We lost a good woman, a great lady, and a pillar of our family this past week. Pesh was the poster woman for grace and fortitude, honesty and compassion, acts of loving kindness and feats of loving cooking. She was an Aishet Chayil...a true woman of valor...in both the classic and modern senses of those verses from the Book of Proverbs (chapter 32:10-31.)
She had done so much for me in the years since that evening I called their home to ask: "Do the names Peshe and Shlomo Sweet mean anything to you?" Her answer, "I'm Peshe, but I think you mean my husband's grandparents," changed our world forever: I had family in St. Paul. We had crossed into being part and parcel of our little community by virtue of being related to them.
|Senior son with his favorite rock star|
Jewish tradition calls for Kavod ha'Met, the act of honoring the dignity of the dead. This is a sacred obligation, the last thing you can do for a person, something that can never be repaid. When asked to accompany Pesh home to where she would join her husband, my incredible cousin Bud (z"l), in the family plot, I was humbled by the request to be her shomeret from Minneapolis to Madison. Riding with her was such a small thing. A long ride, sure, but a flash, a split second, barely a moment when compared with time she had given not just to us, but to our entire community.
Those four hours, much of it spent with my hand resting on the corner of the covered plain pine casket behind me, seemed much too short. Pesh was still with us, above ground, and I wanted so much for her to knock on the box to tell us to stop and go back. For those hours, my job was to protect her, but she was still protecting me; I could hear her voice in my head telling me this was enough already. Time to let go.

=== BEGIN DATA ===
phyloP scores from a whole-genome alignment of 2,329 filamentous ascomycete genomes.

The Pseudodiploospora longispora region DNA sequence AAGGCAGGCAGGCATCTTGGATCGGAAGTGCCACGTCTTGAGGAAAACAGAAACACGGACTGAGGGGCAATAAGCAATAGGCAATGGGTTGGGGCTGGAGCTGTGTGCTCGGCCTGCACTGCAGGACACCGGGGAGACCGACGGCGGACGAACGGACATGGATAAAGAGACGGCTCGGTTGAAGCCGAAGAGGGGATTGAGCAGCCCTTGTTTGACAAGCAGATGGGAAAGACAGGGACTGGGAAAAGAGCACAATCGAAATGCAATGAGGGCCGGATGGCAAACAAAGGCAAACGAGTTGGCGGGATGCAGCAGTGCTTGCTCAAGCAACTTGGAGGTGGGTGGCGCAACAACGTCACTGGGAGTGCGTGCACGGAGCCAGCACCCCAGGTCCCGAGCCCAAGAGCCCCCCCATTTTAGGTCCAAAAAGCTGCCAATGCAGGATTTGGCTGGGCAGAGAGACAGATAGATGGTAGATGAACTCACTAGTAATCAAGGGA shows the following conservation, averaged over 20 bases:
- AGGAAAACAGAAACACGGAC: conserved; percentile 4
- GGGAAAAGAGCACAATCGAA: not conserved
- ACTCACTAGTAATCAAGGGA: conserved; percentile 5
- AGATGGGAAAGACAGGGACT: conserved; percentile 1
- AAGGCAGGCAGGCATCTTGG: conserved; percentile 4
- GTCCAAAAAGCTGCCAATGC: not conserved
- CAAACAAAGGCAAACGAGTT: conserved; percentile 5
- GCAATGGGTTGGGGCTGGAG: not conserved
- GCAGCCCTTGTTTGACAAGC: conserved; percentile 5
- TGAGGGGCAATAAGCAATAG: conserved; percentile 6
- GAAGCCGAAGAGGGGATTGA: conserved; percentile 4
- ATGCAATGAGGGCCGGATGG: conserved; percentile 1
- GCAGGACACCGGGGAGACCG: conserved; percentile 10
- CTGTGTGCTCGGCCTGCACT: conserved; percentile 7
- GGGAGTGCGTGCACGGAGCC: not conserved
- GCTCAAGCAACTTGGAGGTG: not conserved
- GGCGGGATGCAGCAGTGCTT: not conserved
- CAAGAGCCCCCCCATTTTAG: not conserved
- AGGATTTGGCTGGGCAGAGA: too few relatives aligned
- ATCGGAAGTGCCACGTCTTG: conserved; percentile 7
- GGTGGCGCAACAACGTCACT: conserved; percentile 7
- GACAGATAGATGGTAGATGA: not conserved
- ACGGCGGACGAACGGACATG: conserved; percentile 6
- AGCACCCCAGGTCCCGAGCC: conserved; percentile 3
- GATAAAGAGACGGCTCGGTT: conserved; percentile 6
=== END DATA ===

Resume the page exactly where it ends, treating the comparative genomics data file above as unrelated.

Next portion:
Letting go is not easy. No matter how prepared we think we are, no one is ever really prepared to say a final farewell. We cling to the memories we want to cling to, we selectively remember the words, the phrases, and the sighs that make up a relationship between two people. There may be photographs, or even videotapes that let us linger with a presence for a moment or two, but at the end of life's day, letting go is all we can do. However reluctantly.
If you are lucky enough to have a Pesh in your life, or to have known one, consider yourself blessed. The Peshes of the world are rare as fine rubies; they step up and do what needs to be done without grousing or pretense. They walk the walk without ever having to talk the talk. Through action, they show the rest of us not how to behave... but why to behave.
Kavod ha'Met isn't just about protecting the dignity of the body. It's also about honoring the person who was, and seeing them off on one last journey. They should be accompanied by respect, honor, and wherever possible, love. I had the privilege to share the last hours of Pesh's time on this earth with her. I can only hope that she knew just how big a difference she made in my life, my husband's life, and my kids' lives.
May Pesh's memory forever be a blessing for her family, her friends, and all who had the great, good fortune to know her. And to my cousin Laurie, her husband Tom, the kids and the grandkids: May you be comforted amongst the mourners of Zion.
The Wifely Person's Tip o'the Week
Honor and respect are earned;
they are far more precious than rubies.
*NFF- not-for-family. Just in case something might run out.